SAN FRANCISCO AND SAN DIEGO ARE NOW THE MOST EXTREME PUBLIC
SURVEILLANCE CITIES IN AMERICA
HIPPIE DIPPIES IN SAN FRANCISCO ARE THE MOST SPIED ON IN USA!
Can you imagine a city in the United States secretly creating a
Chinese-style public surveillance network that can identify everyone? Can
you imagine that same city secretly creating a Chinese-style public
Well imagine no more because it has already happened.
When I wrote about "covert
facial recognition street lights coming to a city near you" last
year, I never would have dreamt that my article would become a reality so
A recent article
in the San Diego Reader reveals how a hacker discovered emails between the
Port of San Diego and BriefCam.
The emails revealed that law enforcement is secretly using a network of
400 facial recognition surveillance cameras to identify everyone. (Click here to view a map of
where all 3,200 spying street lights are located.)
Last year, BriefCam announced
a "breakthrough" in real-time facial recognition surveillance.
"Robust multi-camera search capabilities identify men, women, children and
vehicles with speed and precision, using 25 classes and attributes, face
recognition, appearance similarity, color, size, speed, path, direction,
and dwell time."
According to another article,
the City of San Diego is using GE's CityIQ
street lights to listen to everyone.
In 2017, civil rights advocates sent a letter to the mayor and city
council asking the city not to install GE's streetlights.
“Devices capable of monitoring and recording residents invade privacy,
chill free speech, and disparately impact communities of color."
But as the article revealed, San Diego ignored the public's concerns and
secretly installed 3200 spying GE streetlights.
GE's spying streetlights have effectively "turned the city into a stealthy
laboratory for infrastructure-embedded intelligence collecting with
devices regularly used by the DEA, ICE and other security agencies." (To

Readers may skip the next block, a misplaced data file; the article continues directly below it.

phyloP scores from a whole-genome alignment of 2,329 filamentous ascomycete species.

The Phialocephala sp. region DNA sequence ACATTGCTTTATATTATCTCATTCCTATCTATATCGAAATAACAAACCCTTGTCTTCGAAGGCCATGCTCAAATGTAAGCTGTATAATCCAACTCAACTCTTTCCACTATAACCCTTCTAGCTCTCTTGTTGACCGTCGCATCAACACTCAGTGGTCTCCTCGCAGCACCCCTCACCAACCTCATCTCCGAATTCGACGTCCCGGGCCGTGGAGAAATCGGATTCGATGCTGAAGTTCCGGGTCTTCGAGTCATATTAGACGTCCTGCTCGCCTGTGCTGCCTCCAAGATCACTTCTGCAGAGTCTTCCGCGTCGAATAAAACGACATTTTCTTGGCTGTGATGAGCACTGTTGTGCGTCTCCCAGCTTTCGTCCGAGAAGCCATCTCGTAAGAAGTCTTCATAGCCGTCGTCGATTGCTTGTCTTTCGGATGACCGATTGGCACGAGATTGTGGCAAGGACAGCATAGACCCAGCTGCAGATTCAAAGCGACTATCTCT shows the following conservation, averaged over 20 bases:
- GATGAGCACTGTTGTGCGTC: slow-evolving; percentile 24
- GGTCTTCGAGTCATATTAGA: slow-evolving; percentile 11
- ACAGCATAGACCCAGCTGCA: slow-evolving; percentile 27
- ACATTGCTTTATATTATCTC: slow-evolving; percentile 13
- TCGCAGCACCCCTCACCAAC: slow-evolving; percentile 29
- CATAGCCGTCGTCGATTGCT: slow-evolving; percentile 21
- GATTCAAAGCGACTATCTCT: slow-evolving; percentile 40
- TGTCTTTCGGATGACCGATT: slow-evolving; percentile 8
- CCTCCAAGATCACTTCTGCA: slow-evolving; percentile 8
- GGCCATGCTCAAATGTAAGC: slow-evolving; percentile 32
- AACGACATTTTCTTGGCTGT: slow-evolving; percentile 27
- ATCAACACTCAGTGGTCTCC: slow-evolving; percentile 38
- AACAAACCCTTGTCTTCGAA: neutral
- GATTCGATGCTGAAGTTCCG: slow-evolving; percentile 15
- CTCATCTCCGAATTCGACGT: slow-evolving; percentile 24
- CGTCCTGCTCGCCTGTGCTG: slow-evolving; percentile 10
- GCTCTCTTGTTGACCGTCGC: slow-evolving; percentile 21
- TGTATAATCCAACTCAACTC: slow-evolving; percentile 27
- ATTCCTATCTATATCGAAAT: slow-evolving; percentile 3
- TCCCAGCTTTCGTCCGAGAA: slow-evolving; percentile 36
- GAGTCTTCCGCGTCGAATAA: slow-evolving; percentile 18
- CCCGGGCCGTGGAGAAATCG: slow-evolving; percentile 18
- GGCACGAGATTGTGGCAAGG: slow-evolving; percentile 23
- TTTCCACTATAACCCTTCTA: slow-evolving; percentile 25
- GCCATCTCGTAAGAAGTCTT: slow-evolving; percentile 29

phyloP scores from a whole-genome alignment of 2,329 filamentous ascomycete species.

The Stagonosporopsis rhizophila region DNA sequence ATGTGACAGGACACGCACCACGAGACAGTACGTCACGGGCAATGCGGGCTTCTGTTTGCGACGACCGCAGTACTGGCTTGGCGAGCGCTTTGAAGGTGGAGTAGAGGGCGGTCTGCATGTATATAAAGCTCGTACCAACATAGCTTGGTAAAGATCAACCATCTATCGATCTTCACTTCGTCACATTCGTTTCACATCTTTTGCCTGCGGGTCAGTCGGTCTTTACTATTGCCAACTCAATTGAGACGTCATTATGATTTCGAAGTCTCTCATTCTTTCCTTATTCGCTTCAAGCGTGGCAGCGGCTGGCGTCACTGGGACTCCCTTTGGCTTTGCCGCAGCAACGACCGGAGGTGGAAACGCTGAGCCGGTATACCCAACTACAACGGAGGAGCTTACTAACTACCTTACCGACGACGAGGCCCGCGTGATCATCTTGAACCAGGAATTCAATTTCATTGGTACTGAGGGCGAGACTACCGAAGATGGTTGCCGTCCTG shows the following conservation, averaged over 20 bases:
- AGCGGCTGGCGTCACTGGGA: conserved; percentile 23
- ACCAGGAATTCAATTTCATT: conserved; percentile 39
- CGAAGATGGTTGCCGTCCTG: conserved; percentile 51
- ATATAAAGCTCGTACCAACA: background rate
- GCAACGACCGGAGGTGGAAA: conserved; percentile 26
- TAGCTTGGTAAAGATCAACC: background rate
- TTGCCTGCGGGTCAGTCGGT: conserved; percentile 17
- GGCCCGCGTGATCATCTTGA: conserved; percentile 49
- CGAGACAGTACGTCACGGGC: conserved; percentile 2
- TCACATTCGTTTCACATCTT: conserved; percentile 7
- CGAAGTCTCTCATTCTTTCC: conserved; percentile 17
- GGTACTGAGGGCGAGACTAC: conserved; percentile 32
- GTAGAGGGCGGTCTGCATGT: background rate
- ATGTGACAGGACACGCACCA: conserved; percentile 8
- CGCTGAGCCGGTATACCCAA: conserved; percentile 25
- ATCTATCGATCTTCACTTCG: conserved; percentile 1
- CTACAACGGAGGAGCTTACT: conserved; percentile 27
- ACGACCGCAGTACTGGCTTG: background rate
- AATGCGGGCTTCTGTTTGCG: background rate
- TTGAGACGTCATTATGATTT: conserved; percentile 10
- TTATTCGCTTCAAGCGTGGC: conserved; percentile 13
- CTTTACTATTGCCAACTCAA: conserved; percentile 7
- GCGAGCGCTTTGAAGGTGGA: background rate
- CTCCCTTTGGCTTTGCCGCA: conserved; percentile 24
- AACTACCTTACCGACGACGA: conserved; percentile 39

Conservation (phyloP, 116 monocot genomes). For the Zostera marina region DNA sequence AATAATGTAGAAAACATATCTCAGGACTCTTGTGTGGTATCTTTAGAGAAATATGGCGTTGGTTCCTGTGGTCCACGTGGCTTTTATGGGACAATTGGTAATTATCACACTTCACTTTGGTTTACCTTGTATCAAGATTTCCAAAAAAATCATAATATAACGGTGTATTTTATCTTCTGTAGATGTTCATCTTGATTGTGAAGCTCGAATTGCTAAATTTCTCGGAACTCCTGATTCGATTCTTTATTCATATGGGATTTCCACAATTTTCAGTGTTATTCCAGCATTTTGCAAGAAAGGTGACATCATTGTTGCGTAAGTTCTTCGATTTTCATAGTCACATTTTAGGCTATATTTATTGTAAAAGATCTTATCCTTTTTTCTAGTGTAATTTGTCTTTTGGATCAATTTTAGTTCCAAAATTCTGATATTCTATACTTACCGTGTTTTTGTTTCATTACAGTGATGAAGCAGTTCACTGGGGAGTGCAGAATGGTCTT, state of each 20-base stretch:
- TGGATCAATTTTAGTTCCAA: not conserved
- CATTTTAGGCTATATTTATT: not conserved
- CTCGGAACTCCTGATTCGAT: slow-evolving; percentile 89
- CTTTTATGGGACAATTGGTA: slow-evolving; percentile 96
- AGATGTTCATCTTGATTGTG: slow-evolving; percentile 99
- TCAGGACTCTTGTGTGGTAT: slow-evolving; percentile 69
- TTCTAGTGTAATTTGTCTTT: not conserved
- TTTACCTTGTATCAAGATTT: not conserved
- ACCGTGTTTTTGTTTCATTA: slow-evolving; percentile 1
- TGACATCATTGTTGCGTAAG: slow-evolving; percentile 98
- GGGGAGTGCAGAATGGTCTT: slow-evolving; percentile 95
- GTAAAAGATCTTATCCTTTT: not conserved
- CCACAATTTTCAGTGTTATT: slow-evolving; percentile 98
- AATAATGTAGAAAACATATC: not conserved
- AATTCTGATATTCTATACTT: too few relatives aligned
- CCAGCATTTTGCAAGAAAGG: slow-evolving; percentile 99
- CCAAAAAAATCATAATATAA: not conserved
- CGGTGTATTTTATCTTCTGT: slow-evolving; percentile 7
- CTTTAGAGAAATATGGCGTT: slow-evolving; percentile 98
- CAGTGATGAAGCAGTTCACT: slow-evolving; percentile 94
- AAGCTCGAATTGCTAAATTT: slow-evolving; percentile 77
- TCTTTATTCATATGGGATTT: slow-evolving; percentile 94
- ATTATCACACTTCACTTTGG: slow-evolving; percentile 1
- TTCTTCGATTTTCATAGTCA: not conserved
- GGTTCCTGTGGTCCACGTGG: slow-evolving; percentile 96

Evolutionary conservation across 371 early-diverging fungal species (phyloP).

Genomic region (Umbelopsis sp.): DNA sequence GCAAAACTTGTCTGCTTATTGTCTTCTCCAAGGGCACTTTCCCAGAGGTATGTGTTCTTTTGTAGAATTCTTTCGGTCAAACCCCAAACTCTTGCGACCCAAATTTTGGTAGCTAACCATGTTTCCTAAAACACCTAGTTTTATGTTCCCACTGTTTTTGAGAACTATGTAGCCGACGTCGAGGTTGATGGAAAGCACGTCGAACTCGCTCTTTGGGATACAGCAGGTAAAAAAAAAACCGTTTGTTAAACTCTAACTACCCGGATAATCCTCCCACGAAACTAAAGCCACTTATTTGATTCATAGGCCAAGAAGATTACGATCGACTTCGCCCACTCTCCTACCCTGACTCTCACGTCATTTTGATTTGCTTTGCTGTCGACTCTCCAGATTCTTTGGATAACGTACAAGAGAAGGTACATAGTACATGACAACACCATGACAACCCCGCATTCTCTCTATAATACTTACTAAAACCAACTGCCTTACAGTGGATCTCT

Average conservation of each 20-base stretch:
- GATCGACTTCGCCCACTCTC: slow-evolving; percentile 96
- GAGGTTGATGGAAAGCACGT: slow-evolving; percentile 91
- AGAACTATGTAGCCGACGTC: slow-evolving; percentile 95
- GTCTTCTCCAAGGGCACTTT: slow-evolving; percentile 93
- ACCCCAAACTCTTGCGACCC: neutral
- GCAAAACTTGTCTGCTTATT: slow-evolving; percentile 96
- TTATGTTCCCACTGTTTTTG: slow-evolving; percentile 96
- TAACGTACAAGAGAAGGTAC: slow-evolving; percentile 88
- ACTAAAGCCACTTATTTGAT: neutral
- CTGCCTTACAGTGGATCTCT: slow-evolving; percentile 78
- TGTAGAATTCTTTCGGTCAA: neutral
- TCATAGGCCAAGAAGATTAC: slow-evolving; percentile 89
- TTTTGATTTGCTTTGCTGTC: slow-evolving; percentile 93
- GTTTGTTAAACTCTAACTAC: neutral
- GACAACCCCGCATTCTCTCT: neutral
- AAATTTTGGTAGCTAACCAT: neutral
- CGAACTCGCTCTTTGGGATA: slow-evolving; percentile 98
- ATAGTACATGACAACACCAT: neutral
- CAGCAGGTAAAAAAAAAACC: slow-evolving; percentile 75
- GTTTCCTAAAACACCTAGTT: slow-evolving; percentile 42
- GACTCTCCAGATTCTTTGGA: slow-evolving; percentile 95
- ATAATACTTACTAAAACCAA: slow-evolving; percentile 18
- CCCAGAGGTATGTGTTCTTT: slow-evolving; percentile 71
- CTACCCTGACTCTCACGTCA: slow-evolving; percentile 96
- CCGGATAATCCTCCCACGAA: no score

learn more about San Diego's spying streetlights click here.)
San Diego police was sharing license
plate data with 600 federal agencies
According to an article
in the Voice of San Diego, the San Diego Police Department was sharing
everyone's license plate data with 600 federal agencies.
"The department had allowed the San Diego sector of Border Patrol and 600
other agencies across the country, including other agencies within the
Department of Homeland Security, to access the database where the
information was stored."
"Initially, SDPD told VOSD that it had no control over the information, that
only Vigilant Solutions could determine who sees or doesn’t see the data,
but later conceded that the department could elect to limit which agencies
can access that data."
An email from BriefCam's Western Region sales director, Erik Wade, sheds
some light on who is really behind San Diego's public surveillance network.
"I am currently working with SDPD to deploy Briefcam at their new Real
Time Crime Center (RTCC) for the entire city, which would greatly help you
as some of the camera coverage would benefit each other," Wade said.
Just how close is BriefCam and DHS?
Last year Briefcam announced that they won the 2018 Gold ‘ASTORS’ Homeland
Security Award, calling it a "prestigious
program that is designed to honor distinguished government and vendor
I wish I could say that I am surprised to learn that private companies are
working with Homeland Security, but this has been happening since 9/11.
San Diego has created a public
What I was surprised to learn about is how San Diego law enforcement has
secretly created a public watchlisting network.
Buried in Briefcam's "breakthrough" announcement
is an admission that boggles the mind.
Diego's law enforcement is using Briefcam to create "precise
face recognition [that] rapidly pinpoints people of interest in real-time
using digital images extracted from video, external image sources and
people is a major selling point for BriefCam, "our scalable
watchlist management enables rapid and powerful rule
I called 2018:
The Year Public Watchlists Became Commonplace I was not joking and
here is another smoking gun to prove it.
Watchlisting hundreds of thousands of children and their families is big
Last year BriefCam announced
that they used their surveillance cameras to identify children and their
families during the 2018 Little League World Series in South WilliamsPort,
year, hundreds of thousands of people come out to Williamsport to enjoy
their time at the Little League Baseball World Series,” said Jim
Ferguson, Little League Assistant Director of Risk Management and
Because who doesn't want their children to be watchlisted?
As Vanity Fair warned: the real purpose behind turning our cities into a
mirror image of China is to "make people more obedient" and that is
surveillance politics in a nutshell.